International Women’s Day invigorates equality between women and men. Women get stronger rights, and they partake in economic and political spheres. It is held every year with a different theme. For this year, 2021, the theme for the campaign is #ChooseToChallenge. It’s a call-to-action to choose to challenge and call out gender prejudice and disparity.
International Women’s Day is celebrated in several countries around the world. It is a day to celebrate the countless achievements of women globally. There is no regard to divisions of nation, ethnicity, language, culture, economics, or politics in this celebration. With the advent of International Women’s Day, its global significance has increased across the globe for women in developed and developing countries alike. Four global UN women’s conferences have played a prominent role in amplifying the commemoration, which serves as a rallying point to push for women’s rights and participation in the economic and political arenas.
History of International Women’s Day
1908 – Movement in the United States
It was on 28th February when the first National Women’s Day was recognized in the United States. In 1908, the New York garment workers’ strike resulted in this day being declared, in which women protested against working conditions.
1910 – Europe’s turn
The Socialist International meeting in Copenhagen, Denmark, introduced a Women’s Day, international in character, to honour the movement for women’s rights and to develop support for attaining universal suffrage for women.
1911 – First celebrations
It is recognized in several European and U.S. nations as an international women’s day. But this celebration appears on 19th March, in remembrance of the revolution of 1848 and of the “Commune de Paris.” Along with the right to vote and hold public office, they also demanded that women have the right to work, vocational training, and an end to discrimination at work.
1913 – Russian women take the power
During World War I, International Women’s Day became a protest against the suffering of women across the globe in a way that has been replicated ever since. Russia’s first International Women’s Day was observed the weekend of the last Sunday in February as part of the peace movement. At a similar time in Europe, it has been documented that on 8th March, on or around that date, there were women protesting the war or expressing solidarity with other activists.
1915 – Tired of war
The Great War is raging in the background, and on 15th April, a huge group of women gathers in The Hague (The Netherlands). More than 1,300 women from over 12 countries participated in the conference.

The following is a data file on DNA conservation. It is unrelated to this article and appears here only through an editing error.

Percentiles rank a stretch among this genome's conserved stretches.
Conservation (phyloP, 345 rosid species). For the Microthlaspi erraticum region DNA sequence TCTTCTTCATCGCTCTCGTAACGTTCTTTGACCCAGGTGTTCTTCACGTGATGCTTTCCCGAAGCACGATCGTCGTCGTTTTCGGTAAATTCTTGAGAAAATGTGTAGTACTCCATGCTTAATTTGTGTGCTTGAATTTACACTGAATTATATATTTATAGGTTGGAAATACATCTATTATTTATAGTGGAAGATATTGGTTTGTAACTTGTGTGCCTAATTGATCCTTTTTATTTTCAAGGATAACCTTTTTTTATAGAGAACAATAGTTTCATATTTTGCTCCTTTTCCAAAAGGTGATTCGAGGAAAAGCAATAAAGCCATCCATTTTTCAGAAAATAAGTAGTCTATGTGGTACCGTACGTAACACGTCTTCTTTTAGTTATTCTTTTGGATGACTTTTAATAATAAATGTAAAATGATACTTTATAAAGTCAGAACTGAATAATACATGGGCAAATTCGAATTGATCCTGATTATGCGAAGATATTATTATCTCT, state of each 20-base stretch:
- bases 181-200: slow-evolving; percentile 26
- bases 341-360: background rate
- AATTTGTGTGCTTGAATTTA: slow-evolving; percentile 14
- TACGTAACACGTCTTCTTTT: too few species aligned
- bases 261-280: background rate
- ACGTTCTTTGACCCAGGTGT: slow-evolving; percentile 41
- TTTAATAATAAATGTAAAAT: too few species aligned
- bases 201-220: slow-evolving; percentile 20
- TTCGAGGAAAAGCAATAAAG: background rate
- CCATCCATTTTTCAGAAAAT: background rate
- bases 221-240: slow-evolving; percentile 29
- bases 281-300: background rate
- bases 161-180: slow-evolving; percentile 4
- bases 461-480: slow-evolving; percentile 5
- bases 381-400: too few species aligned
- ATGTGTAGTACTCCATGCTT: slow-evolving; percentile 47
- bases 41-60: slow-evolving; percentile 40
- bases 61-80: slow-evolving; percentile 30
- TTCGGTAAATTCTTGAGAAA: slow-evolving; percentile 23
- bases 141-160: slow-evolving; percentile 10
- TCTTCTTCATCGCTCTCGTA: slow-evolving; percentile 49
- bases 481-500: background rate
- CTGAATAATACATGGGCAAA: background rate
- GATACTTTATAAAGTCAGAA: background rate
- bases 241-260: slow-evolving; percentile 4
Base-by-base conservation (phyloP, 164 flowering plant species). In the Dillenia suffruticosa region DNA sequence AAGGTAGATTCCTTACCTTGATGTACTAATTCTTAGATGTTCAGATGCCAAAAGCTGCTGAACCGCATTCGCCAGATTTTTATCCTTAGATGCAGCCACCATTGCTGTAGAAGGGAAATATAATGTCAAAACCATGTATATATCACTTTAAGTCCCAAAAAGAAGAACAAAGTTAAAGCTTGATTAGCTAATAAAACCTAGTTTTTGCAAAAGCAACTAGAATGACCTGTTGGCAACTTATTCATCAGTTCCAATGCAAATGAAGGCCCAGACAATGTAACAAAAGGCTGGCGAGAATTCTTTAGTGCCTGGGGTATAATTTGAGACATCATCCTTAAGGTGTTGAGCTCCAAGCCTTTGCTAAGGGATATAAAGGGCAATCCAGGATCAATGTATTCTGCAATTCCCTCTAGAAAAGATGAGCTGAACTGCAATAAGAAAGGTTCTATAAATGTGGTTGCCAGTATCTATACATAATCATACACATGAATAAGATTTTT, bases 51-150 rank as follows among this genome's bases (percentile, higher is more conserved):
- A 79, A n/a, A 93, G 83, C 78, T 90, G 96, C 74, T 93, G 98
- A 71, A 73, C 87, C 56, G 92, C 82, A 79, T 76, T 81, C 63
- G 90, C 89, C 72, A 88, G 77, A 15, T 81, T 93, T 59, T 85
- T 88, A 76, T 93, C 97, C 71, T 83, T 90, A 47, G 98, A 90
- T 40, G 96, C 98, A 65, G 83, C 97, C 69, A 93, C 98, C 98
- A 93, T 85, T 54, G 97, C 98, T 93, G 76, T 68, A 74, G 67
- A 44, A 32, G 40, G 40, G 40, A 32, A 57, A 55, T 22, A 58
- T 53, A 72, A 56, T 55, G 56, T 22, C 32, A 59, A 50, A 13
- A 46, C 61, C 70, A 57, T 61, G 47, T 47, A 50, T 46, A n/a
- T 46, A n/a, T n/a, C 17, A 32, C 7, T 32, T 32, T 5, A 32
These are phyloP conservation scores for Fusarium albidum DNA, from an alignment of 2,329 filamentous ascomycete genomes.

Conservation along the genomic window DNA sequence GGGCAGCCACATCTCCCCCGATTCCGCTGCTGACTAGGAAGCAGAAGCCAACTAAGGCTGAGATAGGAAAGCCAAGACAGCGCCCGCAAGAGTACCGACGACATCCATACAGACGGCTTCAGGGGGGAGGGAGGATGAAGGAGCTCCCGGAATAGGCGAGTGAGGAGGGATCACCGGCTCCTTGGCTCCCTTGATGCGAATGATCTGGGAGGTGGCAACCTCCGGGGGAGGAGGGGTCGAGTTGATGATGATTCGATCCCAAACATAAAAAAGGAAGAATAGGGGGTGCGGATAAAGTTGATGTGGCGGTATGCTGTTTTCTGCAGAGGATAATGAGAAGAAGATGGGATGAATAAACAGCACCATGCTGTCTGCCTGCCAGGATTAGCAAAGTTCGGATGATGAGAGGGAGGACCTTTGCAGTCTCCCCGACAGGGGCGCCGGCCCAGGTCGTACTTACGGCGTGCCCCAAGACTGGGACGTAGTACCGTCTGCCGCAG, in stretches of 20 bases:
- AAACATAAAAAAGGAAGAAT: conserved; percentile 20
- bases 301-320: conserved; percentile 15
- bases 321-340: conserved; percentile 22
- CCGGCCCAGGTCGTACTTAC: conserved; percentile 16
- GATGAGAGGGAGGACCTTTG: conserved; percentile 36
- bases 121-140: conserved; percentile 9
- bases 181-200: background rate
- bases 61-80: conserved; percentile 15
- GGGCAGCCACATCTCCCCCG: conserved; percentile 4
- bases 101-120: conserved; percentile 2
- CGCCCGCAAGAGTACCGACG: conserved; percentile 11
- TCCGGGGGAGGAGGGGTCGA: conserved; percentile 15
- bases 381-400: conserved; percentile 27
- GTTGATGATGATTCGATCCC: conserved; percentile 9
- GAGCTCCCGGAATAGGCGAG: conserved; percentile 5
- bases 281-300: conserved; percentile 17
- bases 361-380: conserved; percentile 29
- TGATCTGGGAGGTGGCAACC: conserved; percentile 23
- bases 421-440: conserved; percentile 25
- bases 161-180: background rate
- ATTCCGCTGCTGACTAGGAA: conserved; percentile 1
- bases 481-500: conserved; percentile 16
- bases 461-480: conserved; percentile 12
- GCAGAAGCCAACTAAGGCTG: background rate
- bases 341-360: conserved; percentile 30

1917 – The right to vote in Russia
Contrast this to the backdrop of war, women in Russia chose to protest and strike for “Bread and Peace” on Sunday, the last day of the month, on 8th March of the Gregorian calendar. The Czar abdicated four days later, and the provisional Government allowed women to vote.
Now – The celebration spreads
World war II brought the beginning of International Women’s Day to many countries. The UN began to celebrate International Women’s Day in 1975, marking 8th March as International Women’s Day. The General Assembly enacted a resolution for the observance of the Day of Peace and Human Rights at the United Nations in 1977 in accordance with its national and historical traditions. The Beijing Declaration and Platform for Action signed by 189 countries in 1995 discusses 12 areas of concern, including “Achieve gender equality and empower all women and girls.” This was added as one of the goals in the Sustainable Development Goals.
Why 8th March?
19th March, the last Sunday of February, 15th April, and 23rd February are some of the major dates for the IWD movement. Whence, then, did the 8th be? In 1917, according to the Gregorian calendar, 23rd February in Russia was 8th March in the other European countries.
Hence, 8th March is celebrated as International Women’s Day around the globe today!
International Women’s Day celebration in Vancouver 2021
With the theme of this year’s campaign, Vancouver’s skyline is lit up with purple lights the night before Women’s day to celebrate the women’s day and examine the existing gender inequalities. Amidst pandemic, people chose to celebrate women’s day virtually.
Source: International Women’s Day